Our Best Singles of 1993 list continues with a collection of #1 hits, breakthrough hits, and should’ve been hits. Kicking things off is the debut single from one of the decade’s most successful vocal groups. #30 “Goodbye Says it All” BlackHawk Written by Bobby Fischer, Charlie Black and Johnny MacRae Peak: #11 #9 – SG | #31 – BF BlackHawk enjoyed a nice run of hits from their debut album, including this kiss-off song. Lead singer Henry Paul was best known for his work in the Southern Rock band The Outlaws, but his distinctive voice adapted well to mainstream country, too. “Goodbye” showed off the great harmonies from the trio (Paul, Dave Robbins and the late Van Stephenson), and it also proved the adage that nothing good has ever written been down in lipstick (Patty Loveless’ “She Drew a Broken Heart” is Exhibit B). – Sam Gazdziak
What are some of your favorite music Youtube finds? Here are five of mine. 1. Vince Gill & Patty Loveless, “Go Rest High on that Mountain” This is from George Jones’ memorial service from a couple of years ago. The spoken tributes from Vince and Patty are nice, but if their emotional performance doesn’t move you, then I’m not sure what would.
Back in the day, we used to do iPod checks. Seemed so current at the time! Now, we’re gonna ask you to go to Spotify or your phone or whatever, and just let us know what you’re listening to the most. Two Daily Top Fives Today: Your five most played songs from a 2015 album, and your most played country songs of all time. Here are my lists, sticking to one song per artist:
Today’s Daily Top Five was suggested by reader caj: What are your favorite story songs? Here are mine: The Night the Lights Went Out in Georgia (Vicki Lawrence, Reba McEntire) Independence Day (Martina McBride) He Stopped Loving Her Today (George Jones) Three Wooden Crosses (Randy Travis) Lucille (Kenny Rogers)
Once again, technical difficulties derailed yesterday’s Daily Top Five. So we’re doubling down today. Ever notice how the Vocal Event categories at country award shows honor harmony vocals as much as they do real, full-fledged duets? The spiritual godfather of all of this is “You and I”, the not quite duet by Eddie Rabbitt and Crystal Gayle, “You and I.” But the modern trend goes back to the award-sweeping “It’s Your Love”, the not quite duet by Tim McGraw and Faith Hill. So for today’s Daily Double Top Fives, we’re asking you to make the distinction that the award shows don’t. What are your favorite five duets, which feature two artists actually trading off lines, and what are your favorite five “all-star” harmony vocals? Here are mine: Top Five Duets Porter Wagoner & Dolly Parton, “The Last Thing on My Mind” Loretta Lynn & Conway Twitty, “After the Fire is Read More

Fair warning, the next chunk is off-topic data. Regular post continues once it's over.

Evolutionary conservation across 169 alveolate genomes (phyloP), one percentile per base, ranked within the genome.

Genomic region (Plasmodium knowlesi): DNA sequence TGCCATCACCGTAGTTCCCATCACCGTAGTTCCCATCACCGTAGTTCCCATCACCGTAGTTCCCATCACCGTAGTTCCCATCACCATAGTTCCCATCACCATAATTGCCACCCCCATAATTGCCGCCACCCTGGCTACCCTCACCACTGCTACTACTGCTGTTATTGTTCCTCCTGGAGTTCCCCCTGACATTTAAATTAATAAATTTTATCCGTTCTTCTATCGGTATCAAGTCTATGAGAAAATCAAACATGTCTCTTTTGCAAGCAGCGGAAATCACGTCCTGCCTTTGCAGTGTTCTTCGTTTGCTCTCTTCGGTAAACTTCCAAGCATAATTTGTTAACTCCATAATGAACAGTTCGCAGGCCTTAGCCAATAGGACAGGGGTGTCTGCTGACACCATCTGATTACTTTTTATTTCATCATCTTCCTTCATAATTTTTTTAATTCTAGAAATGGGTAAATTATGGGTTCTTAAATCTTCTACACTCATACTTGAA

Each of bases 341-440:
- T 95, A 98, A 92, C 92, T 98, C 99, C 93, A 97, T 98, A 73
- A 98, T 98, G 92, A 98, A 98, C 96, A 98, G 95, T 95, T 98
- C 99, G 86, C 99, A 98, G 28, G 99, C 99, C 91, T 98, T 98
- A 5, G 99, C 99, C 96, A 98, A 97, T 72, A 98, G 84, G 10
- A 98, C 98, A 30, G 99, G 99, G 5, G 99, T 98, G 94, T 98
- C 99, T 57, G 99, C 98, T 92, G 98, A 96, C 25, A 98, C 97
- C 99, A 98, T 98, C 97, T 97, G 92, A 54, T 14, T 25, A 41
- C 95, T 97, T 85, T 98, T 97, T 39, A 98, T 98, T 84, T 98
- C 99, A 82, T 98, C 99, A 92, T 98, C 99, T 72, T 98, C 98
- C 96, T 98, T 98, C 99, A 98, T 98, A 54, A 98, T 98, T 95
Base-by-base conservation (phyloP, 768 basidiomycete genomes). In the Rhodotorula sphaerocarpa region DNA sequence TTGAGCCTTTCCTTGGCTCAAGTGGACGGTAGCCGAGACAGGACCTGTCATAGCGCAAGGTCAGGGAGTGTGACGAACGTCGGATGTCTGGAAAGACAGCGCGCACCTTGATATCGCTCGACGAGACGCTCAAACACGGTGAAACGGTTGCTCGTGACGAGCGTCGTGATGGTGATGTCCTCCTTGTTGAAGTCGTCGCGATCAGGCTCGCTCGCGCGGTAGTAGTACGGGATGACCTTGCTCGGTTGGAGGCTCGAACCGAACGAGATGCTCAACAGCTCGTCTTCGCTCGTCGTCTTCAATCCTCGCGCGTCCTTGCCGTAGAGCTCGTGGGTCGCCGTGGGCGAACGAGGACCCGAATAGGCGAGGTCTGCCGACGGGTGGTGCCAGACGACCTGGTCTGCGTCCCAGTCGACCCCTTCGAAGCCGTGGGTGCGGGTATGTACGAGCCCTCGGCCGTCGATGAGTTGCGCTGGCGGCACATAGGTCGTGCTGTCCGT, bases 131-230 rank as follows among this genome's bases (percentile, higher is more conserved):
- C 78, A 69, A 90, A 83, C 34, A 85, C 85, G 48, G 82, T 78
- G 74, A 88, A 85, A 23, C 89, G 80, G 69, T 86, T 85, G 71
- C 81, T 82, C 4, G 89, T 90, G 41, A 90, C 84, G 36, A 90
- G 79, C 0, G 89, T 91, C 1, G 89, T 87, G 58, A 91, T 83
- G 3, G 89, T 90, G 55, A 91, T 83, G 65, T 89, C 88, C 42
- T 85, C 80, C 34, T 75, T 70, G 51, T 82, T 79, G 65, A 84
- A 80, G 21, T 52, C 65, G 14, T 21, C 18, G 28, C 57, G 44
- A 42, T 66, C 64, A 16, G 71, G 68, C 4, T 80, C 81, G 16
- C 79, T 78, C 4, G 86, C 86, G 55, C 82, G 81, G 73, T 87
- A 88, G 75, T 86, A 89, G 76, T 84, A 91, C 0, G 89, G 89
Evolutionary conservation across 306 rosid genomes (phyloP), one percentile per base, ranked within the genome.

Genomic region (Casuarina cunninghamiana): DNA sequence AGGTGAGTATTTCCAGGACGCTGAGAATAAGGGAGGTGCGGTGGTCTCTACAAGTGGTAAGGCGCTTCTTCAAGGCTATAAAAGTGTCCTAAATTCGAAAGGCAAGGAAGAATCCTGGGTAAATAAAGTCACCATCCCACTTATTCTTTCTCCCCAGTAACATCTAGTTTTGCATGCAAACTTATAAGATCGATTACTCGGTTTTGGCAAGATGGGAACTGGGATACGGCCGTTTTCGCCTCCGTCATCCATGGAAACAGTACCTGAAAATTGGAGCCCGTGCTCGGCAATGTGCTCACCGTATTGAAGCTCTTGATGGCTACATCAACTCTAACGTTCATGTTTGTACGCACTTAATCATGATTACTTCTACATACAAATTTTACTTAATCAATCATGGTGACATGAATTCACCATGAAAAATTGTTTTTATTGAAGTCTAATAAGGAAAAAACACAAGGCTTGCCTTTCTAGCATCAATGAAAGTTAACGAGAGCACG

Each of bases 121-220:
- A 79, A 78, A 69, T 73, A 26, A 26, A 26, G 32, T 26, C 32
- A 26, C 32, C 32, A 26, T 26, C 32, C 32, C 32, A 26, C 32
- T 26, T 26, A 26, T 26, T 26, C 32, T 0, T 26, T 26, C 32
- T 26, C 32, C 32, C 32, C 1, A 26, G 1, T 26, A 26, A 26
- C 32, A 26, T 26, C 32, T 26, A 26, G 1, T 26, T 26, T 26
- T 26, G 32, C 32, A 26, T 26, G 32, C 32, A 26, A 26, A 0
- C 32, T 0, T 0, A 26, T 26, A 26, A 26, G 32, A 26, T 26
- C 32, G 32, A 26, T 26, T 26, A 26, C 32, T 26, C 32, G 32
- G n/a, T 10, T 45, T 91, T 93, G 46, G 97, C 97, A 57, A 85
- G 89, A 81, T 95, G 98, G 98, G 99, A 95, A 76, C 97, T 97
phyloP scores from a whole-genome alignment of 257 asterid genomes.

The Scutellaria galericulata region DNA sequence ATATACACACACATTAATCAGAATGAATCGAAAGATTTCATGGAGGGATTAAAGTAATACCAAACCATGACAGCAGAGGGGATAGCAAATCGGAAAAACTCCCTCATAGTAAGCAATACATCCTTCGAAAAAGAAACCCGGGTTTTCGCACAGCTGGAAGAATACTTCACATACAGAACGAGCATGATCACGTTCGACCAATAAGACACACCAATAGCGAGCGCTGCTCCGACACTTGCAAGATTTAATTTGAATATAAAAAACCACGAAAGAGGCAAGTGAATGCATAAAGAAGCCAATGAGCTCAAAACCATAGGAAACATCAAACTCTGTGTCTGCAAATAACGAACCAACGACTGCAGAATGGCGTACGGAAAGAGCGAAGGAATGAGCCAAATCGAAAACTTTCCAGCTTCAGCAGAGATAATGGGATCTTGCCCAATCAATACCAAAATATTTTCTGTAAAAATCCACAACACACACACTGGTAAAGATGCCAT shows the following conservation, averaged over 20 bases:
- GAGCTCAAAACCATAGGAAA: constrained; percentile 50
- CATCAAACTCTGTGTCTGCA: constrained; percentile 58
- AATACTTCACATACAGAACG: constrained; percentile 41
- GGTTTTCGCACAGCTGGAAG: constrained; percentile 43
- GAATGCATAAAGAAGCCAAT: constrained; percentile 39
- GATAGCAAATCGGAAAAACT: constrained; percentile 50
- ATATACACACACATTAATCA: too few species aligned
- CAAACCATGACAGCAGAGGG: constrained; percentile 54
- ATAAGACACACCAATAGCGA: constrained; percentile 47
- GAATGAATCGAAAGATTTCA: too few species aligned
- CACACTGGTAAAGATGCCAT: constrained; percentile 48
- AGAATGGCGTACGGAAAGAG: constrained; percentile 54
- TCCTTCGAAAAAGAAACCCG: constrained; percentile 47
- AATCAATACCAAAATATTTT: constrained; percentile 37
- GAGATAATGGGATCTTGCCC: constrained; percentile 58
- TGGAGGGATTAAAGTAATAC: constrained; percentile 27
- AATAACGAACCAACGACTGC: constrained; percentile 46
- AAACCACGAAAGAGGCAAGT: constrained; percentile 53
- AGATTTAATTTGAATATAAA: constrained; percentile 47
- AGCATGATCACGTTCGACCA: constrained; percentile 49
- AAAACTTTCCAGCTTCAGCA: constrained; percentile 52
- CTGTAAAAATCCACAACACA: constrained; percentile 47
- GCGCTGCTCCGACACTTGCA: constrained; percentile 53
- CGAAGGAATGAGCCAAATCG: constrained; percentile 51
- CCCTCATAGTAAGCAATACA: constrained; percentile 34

As 2014 comes to a close, the Country Universe staff has been collectively impressed by the number of quality albums that were released this year. How many of those albums, however, will we still be listening to in twenty years? We have that benefit of hindsight for the year 1994, and we’ve compiled our twenty favorite studio sets from that year. At their time of release, some of our favorites were comeback albums from veteran artists, some were from current artists reaching new artistic and commercial peaks, and some were debut sets from artists that went on to become mainstays on country radio or in the Americana music scene that was just coming together twenty years ago. What they all have in common is that each and every one of them still sounds great today, and they collectively show the wide breadth that the country music landscape was transforming into Read More
The countdown concludes with a wide range of classics, including breakthrough hits, signature songs, and exciting later career gems from long-established icons of the genre. #10 “(Who Says) You Can’t Have it All” Alan Jackson Written by Alan Jackson and Jim McBride LW #10 | BF #5 | JK #38 What makes a better country song than a stark naked light bulb, one lonely pillow on a double bed, a mournful fiddle and steel guitar? Jackson’s “(Who Says) You Can’t Have It All” is one of the finest exhibits to present as the answer to that question. – Leeann Ward
100 Greatest Men: The Complete List Quite possibly country music’s most distinctive vocalist, George Jones wrapped his distinguished vocals around great songs for more than five decades. Jones was born and raised in Texas, and his earliest musical tastes were shaped by the gospel he heard at church, and by the Carter Family songs he heard on the radio. After his dad bought him a guitar, he would play on the streets of Beaumont for tips. He was singing on the radio by his late teens, and after a brief stint in the military, he returned to Texas, where he was discovered by a local record producer named Pappy Daily.
100 Greatest Men: The Complete List Lefty Frizzell just may be the most influential vocalist in country music history. His signature honky-tonk style has been the foundational template for several generations of traditional country vocalists, smoothing out the twangy edges just enough to please the ears of mainstream audiences without compromising its hillbilly roots. Frizzell was born in Texas, but moved to Arkansas at a young age. He earned the nickname Lefty in a schoolyard fight at the age of fourteen, and it followed him from that point on. Though he was singing on the radio in his teens and performing locally, run-ins with the law sidelined his music career in the mid-forties.